I had the recent chance to attend the 2012 OPEN MINDS Technology & Informatics Institute
in Baltimore, which brings together leaders in health and human services (HHS) to discuss best practices for using health information technologies for strategic planning, improved service delivery and reducing the cost of care for the patient groups these leaders primarily serve, including patients with mental health issues, substance abuse and developmental disabilities. A major discussion point at the conference was how we can use advances in cloud computing and Big Data as a way to connect relevant new data, enabling healthcare professionals to make more informed decisions about their patients’ health, ultimately improving health outcomes.
Today, IT administrators in HHS can identify previously undiscovered trends in care and find data relationships that inform better population health predictions and care coordination. This is driven by increased access to multiple large data sets—or Big Data—that can be combined in ways that permit previously impossible analysis. For instance, electronic medical records allow researchers to access data from thousands of patients quickly and in real-time, offering larger and more statistically relevant sample sizes for health and demographic studies.
In the HHS market, we have been moving towards leveraging Big Data for a decade, and there are several key innovations that make the growth of this trend inevitable including:
- Increased use of electronic medical records (EMRs) and other digital data.
- New capabilities to combine and use diverse data types from internal and external sources.
- Low-cost storage and process power.
- New software to handle speed and volume, structured and unstructured data.
- Revolution of clinical user experience—right information at the right time, which improves decision support and care quality.
- Real-time and predictive analytics.
The use of Big Data in health is already generating measurable value for healthcare organizations. For example, the Department of Veterans Affairs (VA) uses Big Data to standardize processes for patient care and clinical guidelines and to achieve greater rates of evidence-based drug therapy. In another example, the Health Care Cost Institute recently released its findings in a report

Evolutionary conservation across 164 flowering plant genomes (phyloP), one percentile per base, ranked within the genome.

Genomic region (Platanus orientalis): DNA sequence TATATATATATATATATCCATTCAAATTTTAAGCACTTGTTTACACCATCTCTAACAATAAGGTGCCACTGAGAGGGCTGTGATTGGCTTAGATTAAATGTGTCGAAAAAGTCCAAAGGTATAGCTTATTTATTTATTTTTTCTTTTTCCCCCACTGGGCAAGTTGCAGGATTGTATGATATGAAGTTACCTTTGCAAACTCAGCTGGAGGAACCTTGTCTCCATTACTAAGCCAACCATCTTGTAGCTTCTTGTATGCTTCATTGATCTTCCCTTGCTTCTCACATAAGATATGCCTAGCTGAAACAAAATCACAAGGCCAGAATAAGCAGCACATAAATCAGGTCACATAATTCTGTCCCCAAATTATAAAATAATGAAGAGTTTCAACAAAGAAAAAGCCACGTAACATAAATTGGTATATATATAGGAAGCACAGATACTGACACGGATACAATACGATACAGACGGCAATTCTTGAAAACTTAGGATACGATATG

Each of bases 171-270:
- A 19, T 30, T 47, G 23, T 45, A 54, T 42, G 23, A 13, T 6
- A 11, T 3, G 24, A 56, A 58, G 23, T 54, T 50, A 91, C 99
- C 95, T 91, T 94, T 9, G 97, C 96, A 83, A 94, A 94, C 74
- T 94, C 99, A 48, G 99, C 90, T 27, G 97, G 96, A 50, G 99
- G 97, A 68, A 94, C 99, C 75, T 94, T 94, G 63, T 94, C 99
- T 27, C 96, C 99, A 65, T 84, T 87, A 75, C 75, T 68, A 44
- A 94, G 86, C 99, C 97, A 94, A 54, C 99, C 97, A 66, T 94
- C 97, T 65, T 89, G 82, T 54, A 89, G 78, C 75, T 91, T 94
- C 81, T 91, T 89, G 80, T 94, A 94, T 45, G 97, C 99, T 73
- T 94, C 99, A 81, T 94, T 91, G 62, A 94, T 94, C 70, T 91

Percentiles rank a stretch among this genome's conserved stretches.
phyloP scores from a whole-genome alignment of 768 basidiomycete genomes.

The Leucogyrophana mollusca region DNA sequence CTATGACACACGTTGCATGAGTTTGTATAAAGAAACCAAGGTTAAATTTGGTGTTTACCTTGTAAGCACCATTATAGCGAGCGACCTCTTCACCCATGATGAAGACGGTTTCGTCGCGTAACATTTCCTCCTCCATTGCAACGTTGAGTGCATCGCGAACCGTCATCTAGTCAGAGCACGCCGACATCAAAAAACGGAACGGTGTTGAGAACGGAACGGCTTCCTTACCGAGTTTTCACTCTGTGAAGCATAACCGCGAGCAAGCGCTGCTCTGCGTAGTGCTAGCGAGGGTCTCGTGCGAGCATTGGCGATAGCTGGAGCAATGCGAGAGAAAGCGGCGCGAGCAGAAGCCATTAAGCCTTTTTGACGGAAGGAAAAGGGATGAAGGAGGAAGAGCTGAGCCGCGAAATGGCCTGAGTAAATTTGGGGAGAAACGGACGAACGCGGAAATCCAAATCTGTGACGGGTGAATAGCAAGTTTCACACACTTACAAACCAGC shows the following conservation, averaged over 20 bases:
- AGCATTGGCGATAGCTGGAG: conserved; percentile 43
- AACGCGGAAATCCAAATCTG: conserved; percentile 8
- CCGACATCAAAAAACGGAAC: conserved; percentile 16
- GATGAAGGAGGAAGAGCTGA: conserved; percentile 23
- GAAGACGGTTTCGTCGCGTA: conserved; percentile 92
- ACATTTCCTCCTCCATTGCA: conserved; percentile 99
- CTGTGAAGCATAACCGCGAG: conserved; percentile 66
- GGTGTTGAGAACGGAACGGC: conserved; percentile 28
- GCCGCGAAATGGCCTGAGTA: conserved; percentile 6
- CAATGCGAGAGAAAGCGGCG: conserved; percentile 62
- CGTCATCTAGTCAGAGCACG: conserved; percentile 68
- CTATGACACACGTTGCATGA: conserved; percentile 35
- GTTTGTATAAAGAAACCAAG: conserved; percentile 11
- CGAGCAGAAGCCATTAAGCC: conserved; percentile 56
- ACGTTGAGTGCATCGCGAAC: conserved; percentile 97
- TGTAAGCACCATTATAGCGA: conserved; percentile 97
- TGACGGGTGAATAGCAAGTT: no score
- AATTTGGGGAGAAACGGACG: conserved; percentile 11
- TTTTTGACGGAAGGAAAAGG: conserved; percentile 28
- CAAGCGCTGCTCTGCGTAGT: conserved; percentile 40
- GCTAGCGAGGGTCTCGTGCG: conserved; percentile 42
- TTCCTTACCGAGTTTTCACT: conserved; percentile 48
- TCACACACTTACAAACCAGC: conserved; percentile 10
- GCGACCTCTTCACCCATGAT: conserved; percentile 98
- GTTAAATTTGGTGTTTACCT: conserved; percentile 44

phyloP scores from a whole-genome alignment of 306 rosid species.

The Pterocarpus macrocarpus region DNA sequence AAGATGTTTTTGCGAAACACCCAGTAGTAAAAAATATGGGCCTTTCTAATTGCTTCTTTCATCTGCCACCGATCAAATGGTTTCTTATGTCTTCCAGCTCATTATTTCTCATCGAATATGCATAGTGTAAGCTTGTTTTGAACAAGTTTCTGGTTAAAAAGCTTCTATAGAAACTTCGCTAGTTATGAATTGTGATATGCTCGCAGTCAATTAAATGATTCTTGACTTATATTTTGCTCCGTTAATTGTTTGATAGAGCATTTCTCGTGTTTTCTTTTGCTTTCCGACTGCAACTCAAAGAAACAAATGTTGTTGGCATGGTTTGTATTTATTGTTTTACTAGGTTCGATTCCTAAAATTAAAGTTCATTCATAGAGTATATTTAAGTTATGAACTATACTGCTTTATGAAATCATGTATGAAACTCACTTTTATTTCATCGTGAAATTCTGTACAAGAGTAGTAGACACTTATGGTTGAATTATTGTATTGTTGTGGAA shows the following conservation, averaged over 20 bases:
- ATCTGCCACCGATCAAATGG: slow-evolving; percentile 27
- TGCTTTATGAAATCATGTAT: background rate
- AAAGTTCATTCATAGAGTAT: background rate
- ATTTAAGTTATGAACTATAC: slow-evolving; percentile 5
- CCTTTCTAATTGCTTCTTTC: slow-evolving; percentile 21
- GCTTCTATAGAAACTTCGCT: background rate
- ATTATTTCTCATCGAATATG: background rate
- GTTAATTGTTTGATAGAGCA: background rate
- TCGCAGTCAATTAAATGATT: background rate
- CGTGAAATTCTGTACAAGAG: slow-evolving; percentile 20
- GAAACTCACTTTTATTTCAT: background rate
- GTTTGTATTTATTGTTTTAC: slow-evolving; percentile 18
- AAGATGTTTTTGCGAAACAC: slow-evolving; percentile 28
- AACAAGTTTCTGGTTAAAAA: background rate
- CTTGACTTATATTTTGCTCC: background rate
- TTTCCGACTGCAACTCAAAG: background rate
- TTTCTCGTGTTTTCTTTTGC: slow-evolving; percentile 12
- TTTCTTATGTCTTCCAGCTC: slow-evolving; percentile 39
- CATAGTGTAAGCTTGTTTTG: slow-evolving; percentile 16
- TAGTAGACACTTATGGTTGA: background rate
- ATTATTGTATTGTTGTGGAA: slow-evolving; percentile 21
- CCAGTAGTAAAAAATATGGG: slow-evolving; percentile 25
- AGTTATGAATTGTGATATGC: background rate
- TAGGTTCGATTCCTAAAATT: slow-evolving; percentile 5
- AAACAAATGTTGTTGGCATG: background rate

in which they compiled a database of billions of medical claims from the leading payers to help researchers analyze health care costs.
Microsoft is helping to accelerate the use and value of Big Data by providing cloud computing solutions that are built with cost efficiency, risk management, and data protection in mind. Microsoft offers Big Data solutions
built on Azure and SQL Server in the cloud, including familiar business intelligence tools like Excel which customers likely already own. Microsoft’s cloud-enabled solutions are enterprise-ready and flexible, and they are equipped with the physical, technical and administrative safeguards required by HIPAA and HITECH laws. Additionally, they support privacy control and a consumer-centered care strategy for organizations across the care continuum.
, a care coordination platform company that leverages Microsoft Dynamics CRM
, also plays a role in Big Data
. At this OPEN MINDS conference, Co-founder and President, Leigh Orlov discussed how their customers in California, Texas and Virginia envision using “big data” concepts and this cloud platform. CoCENTRIX is providing these government agencies and community based providers serving Mental Health, Substance Abuse, and Intellectual and Developmental Disabilities clients a single platform to manage hundreds of thousands of complex electronic health records, the ability to coordinated care across agencies and providers, and rich analytics to uncover best practices in areas such as diagnosis, treatment planning, and outcome measurements across entire communities. In Virginia, for example, CoCENTRIX is initiating a pilot project allowing Community Service Boards to utilize cloud based tools to assess needs and upload de-identified data from disparate EMRs into a data warehouse, making it available broadly for state reporting, analysis and cause/effect studies. In later phases, CoCentrix has plans to broaden the data sets they integrate as part of a “bigger data” initiative to foster better care management – to also include unstructured data such as audio, pictures, video, symbols, and vocabulary sets.
Big Data and the cloud can help organizations reduce costs and improve care, providing tremendous ROI for organizations. How has Big Data and the cloud impacted the way you deliver care at your health organization?